Use a large plate chiller (I have a 40 plate from Rebel Brewer, their ChillHog 4000 model with RebelSmart added) to get it as close to the water temp as possible. If you can chill the water lower, then that will help. Once you have the wort chilled as low as you can with the plate chiller, have a fermentation chamber to get it the rest of the way. Let it rest there overnight, and then pitch the yeast.
With a plate chiller, you want to get it as low as possible in one pass. Adjusting the flow on the kettle and plate chiller out should let you do that. I've found that if I run the chill water pretty much full open, open the kettle all the way, or about 3/4 open, and regulate the chiller out flow, I can easily get the wort to about 60F without issue. I watch the temperature, and adjust it, so that my wort out temp is between 65F and 70F.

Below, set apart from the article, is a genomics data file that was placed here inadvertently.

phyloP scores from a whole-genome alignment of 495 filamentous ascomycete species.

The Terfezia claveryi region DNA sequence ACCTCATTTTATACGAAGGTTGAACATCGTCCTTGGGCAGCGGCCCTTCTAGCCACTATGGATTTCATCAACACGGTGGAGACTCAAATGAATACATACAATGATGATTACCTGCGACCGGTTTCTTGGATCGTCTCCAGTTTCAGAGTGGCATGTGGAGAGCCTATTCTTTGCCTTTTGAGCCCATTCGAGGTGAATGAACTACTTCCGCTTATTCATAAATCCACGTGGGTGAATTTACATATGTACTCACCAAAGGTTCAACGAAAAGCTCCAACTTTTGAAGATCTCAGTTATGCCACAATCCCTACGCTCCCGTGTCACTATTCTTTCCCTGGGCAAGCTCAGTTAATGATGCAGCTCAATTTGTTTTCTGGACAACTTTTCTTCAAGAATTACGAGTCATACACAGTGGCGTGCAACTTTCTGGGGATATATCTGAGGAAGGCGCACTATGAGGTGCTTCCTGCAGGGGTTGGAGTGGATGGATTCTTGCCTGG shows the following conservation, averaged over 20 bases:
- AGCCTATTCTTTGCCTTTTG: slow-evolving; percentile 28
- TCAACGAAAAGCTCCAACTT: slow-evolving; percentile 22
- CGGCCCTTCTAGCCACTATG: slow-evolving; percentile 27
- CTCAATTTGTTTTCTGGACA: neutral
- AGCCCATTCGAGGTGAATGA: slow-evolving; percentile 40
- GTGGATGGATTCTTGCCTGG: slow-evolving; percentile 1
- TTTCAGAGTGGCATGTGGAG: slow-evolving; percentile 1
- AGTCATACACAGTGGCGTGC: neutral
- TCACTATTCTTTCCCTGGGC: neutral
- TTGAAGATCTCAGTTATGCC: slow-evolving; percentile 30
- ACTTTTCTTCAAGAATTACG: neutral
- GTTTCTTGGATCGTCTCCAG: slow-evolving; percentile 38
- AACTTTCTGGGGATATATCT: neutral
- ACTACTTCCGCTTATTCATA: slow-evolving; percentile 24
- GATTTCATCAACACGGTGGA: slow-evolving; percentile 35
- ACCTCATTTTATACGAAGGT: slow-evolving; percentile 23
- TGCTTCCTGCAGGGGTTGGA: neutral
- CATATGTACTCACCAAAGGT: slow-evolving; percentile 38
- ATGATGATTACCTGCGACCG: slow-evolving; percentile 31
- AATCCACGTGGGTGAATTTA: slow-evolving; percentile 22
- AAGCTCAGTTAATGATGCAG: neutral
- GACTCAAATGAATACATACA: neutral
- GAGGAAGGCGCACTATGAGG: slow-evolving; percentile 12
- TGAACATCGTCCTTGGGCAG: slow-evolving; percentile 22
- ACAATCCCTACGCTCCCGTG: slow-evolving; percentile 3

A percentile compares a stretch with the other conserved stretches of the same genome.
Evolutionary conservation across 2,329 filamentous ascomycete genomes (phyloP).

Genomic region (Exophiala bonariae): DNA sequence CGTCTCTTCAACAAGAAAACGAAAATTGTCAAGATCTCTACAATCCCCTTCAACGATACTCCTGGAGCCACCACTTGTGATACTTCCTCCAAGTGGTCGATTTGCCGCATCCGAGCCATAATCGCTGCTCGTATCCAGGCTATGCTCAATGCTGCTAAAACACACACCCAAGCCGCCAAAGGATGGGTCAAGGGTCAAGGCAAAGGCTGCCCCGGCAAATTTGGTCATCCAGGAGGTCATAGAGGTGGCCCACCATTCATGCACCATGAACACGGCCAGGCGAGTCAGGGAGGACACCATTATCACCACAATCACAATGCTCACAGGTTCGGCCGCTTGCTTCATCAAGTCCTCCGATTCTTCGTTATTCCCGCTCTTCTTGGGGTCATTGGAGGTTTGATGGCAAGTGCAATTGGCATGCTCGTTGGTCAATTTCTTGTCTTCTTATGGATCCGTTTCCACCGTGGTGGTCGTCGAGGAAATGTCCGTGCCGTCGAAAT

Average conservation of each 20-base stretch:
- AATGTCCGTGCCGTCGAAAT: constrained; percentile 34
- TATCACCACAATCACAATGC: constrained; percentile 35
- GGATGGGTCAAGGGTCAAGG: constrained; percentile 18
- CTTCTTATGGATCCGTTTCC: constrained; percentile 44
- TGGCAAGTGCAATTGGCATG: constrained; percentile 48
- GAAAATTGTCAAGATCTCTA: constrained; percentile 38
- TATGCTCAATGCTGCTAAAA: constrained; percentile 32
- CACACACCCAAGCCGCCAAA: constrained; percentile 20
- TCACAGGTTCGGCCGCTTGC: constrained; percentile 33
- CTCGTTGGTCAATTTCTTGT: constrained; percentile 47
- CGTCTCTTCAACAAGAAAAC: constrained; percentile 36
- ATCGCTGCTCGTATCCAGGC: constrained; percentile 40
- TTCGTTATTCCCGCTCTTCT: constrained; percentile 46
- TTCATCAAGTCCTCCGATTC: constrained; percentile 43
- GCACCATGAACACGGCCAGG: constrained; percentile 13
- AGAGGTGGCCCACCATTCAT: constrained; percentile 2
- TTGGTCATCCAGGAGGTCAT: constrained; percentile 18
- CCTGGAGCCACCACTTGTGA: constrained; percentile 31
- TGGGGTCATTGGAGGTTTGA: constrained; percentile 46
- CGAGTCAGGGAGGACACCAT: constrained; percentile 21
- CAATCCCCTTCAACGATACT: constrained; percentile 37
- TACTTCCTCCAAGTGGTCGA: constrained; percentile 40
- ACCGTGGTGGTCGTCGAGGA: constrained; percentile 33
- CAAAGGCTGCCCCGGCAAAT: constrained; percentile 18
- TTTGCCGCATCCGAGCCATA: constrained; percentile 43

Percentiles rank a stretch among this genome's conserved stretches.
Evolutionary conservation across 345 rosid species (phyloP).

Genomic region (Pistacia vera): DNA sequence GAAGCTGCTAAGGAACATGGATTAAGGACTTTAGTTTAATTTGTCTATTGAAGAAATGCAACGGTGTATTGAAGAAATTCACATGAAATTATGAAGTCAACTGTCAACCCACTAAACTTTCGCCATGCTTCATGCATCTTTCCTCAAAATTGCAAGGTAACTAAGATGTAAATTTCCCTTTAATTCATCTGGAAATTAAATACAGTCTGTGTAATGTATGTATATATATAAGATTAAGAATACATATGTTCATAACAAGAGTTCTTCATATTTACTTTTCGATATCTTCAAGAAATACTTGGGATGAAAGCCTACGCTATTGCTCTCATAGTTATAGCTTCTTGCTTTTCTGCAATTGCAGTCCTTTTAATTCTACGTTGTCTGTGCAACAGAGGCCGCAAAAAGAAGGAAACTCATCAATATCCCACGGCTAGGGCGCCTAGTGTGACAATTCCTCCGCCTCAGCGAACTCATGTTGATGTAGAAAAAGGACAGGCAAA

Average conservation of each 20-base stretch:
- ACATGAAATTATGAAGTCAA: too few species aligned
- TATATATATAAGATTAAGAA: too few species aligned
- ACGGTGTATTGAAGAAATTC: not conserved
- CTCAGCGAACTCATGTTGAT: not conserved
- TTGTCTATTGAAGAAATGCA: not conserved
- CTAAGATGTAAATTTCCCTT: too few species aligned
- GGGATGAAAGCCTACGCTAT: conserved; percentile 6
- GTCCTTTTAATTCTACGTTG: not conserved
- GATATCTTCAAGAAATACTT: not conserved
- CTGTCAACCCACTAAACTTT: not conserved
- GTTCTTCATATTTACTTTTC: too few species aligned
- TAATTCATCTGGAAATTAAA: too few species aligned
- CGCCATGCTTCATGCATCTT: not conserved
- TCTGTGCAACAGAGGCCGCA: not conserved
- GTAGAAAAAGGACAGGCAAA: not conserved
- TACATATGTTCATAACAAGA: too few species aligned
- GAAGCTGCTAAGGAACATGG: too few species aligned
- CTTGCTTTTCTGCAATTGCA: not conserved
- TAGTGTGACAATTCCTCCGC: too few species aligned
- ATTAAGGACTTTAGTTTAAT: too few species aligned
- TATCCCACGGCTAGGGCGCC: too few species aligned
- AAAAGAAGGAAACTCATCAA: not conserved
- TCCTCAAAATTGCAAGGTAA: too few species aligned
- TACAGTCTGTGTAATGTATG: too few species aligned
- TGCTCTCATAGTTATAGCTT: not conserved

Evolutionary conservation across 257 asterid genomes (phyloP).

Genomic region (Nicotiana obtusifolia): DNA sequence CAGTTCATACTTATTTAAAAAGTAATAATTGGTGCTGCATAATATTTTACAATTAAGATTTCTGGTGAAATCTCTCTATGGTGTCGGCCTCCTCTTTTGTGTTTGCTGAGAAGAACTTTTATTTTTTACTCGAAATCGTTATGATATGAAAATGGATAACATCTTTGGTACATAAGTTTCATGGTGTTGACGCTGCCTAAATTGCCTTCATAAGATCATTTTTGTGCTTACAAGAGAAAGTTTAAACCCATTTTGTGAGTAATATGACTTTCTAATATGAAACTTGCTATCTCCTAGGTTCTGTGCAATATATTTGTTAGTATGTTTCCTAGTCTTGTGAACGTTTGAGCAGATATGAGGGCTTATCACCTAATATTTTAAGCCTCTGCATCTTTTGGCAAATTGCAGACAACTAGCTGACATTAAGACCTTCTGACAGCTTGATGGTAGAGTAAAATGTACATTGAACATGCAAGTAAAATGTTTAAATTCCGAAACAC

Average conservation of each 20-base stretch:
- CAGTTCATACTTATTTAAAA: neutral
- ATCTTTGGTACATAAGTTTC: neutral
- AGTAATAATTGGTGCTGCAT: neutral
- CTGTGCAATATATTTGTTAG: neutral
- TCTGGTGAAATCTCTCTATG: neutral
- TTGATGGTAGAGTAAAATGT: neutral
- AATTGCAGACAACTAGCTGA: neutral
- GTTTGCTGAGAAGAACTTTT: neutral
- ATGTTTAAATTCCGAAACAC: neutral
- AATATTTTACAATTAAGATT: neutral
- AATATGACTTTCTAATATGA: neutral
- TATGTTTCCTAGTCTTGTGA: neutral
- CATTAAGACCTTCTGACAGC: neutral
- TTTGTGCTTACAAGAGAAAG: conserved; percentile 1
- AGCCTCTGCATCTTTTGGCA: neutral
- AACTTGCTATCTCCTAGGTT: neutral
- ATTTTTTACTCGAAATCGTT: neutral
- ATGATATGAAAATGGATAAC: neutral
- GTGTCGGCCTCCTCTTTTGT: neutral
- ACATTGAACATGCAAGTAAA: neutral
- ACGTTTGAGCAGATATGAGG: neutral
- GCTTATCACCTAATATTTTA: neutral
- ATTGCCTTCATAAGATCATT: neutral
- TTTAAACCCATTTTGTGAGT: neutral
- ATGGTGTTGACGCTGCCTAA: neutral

IF you have a fermentation chamber, (converted chest freezer) you could put buckets of water in that a few days ahead, and get them to about 40-50F and chill with that, via a pump. How much water you need will be determined by the batch size...
You might want to also think about using the method Mr. Malty does (whirlpool chilling with a bucket and pump) as shown here: http://www.mrmalty.com/chiller.php
Personally, I don't need to go that route since ground water in my part of the country is pretty much always cool enough to get the wort to the temp's I want it to be. At least where I'm brewing it is.